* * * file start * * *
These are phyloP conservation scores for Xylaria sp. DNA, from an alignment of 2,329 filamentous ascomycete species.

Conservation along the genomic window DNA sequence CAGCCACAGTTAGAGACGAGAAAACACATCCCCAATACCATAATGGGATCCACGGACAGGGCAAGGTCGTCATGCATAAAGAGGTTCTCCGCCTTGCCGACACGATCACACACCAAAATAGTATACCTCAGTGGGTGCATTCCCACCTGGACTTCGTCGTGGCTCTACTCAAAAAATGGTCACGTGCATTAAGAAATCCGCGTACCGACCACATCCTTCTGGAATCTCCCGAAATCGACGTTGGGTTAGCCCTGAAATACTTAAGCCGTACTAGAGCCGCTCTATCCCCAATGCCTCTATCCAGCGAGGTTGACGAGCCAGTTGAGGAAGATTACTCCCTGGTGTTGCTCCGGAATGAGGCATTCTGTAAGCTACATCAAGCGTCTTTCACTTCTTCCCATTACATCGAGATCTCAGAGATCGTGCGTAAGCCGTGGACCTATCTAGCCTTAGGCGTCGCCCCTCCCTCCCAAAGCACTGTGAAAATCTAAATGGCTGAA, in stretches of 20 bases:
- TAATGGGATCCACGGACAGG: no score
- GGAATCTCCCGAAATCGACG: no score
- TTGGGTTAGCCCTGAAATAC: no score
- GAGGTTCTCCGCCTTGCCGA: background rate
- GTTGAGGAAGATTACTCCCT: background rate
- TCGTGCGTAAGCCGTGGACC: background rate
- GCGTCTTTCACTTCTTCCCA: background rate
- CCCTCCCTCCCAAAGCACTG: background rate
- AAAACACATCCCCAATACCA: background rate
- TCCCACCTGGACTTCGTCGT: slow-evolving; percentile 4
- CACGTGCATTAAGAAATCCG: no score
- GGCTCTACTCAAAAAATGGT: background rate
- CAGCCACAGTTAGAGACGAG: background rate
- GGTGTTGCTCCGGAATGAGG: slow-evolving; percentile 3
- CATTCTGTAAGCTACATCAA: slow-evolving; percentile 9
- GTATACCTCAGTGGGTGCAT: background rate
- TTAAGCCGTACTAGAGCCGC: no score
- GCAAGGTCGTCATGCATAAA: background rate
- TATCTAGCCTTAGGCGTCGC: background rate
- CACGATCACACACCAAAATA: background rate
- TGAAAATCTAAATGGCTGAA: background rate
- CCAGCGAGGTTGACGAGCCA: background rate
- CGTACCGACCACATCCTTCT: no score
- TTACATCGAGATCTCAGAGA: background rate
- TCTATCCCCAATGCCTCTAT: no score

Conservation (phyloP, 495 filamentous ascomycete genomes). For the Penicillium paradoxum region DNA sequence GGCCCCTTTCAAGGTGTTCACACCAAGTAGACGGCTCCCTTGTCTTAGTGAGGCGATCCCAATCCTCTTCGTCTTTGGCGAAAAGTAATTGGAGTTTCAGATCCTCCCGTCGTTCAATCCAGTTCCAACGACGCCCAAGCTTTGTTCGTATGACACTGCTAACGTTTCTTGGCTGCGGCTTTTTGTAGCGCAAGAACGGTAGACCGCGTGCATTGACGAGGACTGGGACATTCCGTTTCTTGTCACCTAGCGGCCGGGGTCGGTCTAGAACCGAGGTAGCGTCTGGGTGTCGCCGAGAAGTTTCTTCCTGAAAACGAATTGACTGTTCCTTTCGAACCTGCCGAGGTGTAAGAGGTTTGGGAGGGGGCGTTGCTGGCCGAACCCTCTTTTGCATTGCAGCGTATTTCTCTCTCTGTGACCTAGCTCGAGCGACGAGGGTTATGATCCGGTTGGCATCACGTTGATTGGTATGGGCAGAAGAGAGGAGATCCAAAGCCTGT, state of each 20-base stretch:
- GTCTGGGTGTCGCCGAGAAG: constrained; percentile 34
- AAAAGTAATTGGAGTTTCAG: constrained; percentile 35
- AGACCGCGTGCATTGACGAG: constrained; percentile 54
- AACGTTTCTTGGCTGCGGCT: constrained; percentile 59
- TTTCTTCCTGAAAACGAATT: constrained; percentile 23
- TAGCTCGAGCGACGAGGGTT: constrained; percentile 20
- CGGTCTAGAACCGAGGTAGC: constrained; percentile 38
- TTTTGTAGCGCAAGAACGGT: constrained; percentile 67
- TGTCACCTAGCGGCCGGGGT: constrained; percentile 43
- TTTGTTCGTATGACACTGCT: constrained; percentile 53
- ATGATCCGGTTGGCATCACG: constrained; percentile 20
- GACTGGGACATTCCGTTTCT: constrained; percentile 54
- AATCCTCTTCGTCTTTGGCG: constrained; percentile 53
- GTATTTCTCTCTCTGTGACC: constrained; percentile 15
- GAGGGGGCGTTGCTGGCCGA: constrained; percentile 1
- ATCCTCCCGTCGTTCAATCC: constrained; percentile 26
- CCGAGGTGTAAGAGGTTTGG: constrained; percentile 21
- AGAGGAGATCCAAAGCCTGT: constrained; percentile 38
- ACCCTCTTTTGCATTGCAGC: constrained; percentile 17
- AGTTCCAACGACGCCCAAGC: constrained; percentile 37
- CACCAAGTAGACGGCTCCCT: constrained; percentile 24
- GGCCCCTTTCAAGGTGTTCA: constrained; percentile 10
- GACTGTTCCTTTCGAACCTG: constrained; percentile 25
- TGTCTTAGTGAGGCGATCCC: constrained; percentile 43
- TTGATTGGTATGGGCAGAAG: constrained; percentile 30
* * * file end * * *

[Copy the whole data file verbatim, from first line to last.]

These are phyloP conservation scores for Xylaria sp. DNA, from an alignment of 2,329 filamentous ascomycete species.

Conservation along the genomic window DNA sequence CAGCCACAGTTAGAGACGAGAAAACACATCCCCAATACCATAATGGGATCCACGGACAGGGCAAGGTCGTCATGCATAAAGAGGTTCTCCGCCTTGCCGACACGATCACACACCAAAATAGTATACCTCAGTGGGTGCATTCCCACCTGGACTTCGTCGTGGCTCTACTCAAAAAATGGTCACGTGCATTAAGAAATCCGCGTACCGACCACATCCTTCTGGAATCTCCCGAAATCGACGTTGGGTTAGCCCTGAAATACTTAAGCCGTACTAGAGCCGCTCTATCCCCAATGCCTCTATCCAGCGAGGTTGACGAGCCAGTTGAGGAAGATTACTCCCTGGTGTTGCTCCGGAATGAGGCATTCTGTAAGCTACATCAAGCGTCTTTCACTTCTTCCCATTACATCGAGATCTCAGAGATCGTGCGTAAGCCGTGGACCTATCTAGCCTTAGGCGTCGCCCCTCCCTCCCAAAGCACTGTGAAAATCTAAATGGCTGAA, in stretches of 20 bases:
- TAATGGGATCCACGGACAGG: no score
- GGAATCTCCCGAAATCGACG: no score
- TTGGGTTAGCCCTGAAATAC: no score
- GAGGTTCTCCGCCTTGCCGA: background rate
- GTTGAGGAAGATTACTCCCT: background rate
- TCGTGCGTAAGCCGTGGACC: background rate
- GCGTCTTTCACTTCTTCCCA: background rate
- CCCTCCCTCCCAAAGCACTG: background rate
- AAAACACATCCCCAATACCA: background rate
- TCCCACCTGGACTTCGTCGT: slow-evolving; percentile 4
- CACGTGCATTAAGAAATCCG: no score
- GGCTCTACTCAAAAAATGGT: background rate
- CAGCCACAGTTAGAGACGAG: background rate
- GGTGTTGCTCCGGAATGAGG: slow-evolving; percentile 3
- CATTCTGTAAGCTACATCAA: slow-evolving; percentile 9
- GTATACCTCAGTGGGTGCAT: background rate
- TTAAGCCGTACTAGAGCCGC: no score
- GCAAGGTCGTCATGCATAAA: background rate
- TATCTAGCCTTAGGCGTCGC: background rate
- CACGATCACACACCAAAATA: background rate
- TGAAAATCTAAATGGCTGAA: background rate
- CCAGCGAGGTTGACGAGCCA: background rate
- CGTACCGACCACATCCTTCT: no score
- TTACATCGAGATCTCAGAGA: background rate
- TCTATCCCCAATGCCTCTAT: no score

Conservation (phyloP, 495 filamentous ascomycete genomes). For the Penicillium paradoxum region DNA sequence GGCCCCTTTCAAGGTGTTCACACCAAGTAGACGGCTCCCTTGTCTTAGTGAGGCGATCCCAATCCTCTTCGTCTTTGGCGAAAAGTAATTGGAGTTTCAGATCCTCCCGTCGTTCAATCCAGTTCCAACGACGCCCAAGCTTTGTTCGTATGACACTGCTAACGTTTCTTGGCTGCGGCTTTTTGTAGCGCAAGAACGGTAGACCGCGTGCATTGACGAGGACTGGGACATTCCGTTTCTTGTCACCTAGCGGCCGGGGTCGGTCTAGAACCGAGGTAGCGTCTGGGTGTCGCCGAGAAGTTTCTTCCTGAAAACGAATTGACTGTTCCTTTCGAACCTGCCGAGGTGTAAGAGGTTTGGGAGGGGGCGTTGCTGGCCGAACCCTCTTTTGCATTGCAGCGTATTTCTCTCTCTGTGACCTAGCTCGAGCGACGAGGGTTATGATCCGGTTGGCATCACGTTGATTGGTATGGGCAGAAGAGAGGAGATCCAAAGCCTGT, state of each 20-base stretch:
- GTCTGGGTGTCGCCGAGAAG: constrained; percentile 34
- AAAAGTAATTGGAGTTTCAG: constrained; percentile 35
- AGACCGCGTGCATTGACGAG: constrained; percentile 54
- AACGTTTCTTGGCTGCGGCT: constrained; percentile 59
- TTTCTTCCTGAAAACGAATT: constrained; percentile 23
- TAGCTCGAGCGACGAGGGTT: constrained; percentile 20
- CGGTCTAGAACCGAGGTAGC: constrained; percentile 38
- TTTTGTAGCGCAAGAACGGT: constrained; percentile 67
- TGTCACCTAGCGGCCGGGGT: constrained; percentile 43
- TTTGTTCGTATGACACTGCT: constrained; percentile 53
- ATGATCCGGTTGGCATCACG: constrained; percentile 20
- GACTGGGACATTCCGTTTCT: constrained; percentile 54
- AATCCTCTTCGTCTTTGGCG: constrained; percentile 53
- GTATTTCTCTCTCTGTGACC: constrained; percentile 15
- GAGGGGGCGTTGCTGGCCGA: constrained; percentile 1
- ATCCTCCCGTCGTTCAATCC: constrained; percentile 26
- CCGAGGTGTAAGAGGTTTGG: constrained; percentile 21
- AGAGGAGATCCAAAGCCTGT: constrained; percentile 38
- ACCCTCTTTTGCATTGCAGC: constrained; percentile 17
- AGTTCCAACGACGCCCAAGC: constrained; percentile 37
- CACCAAGTAGACGGCTCCCT: constrained; percentile 24
- GGCCCCTTTCAAGGTGTTCA: constrained; percentile 10
- GACTGTTCCTTTCGAACCTG: constrained; percentile 25
- TGTCTTAGTGAGGCGATCCC: constrained; percentile 43
- TTGATTGGTATGGGCAGAAG: constrained; percentile 30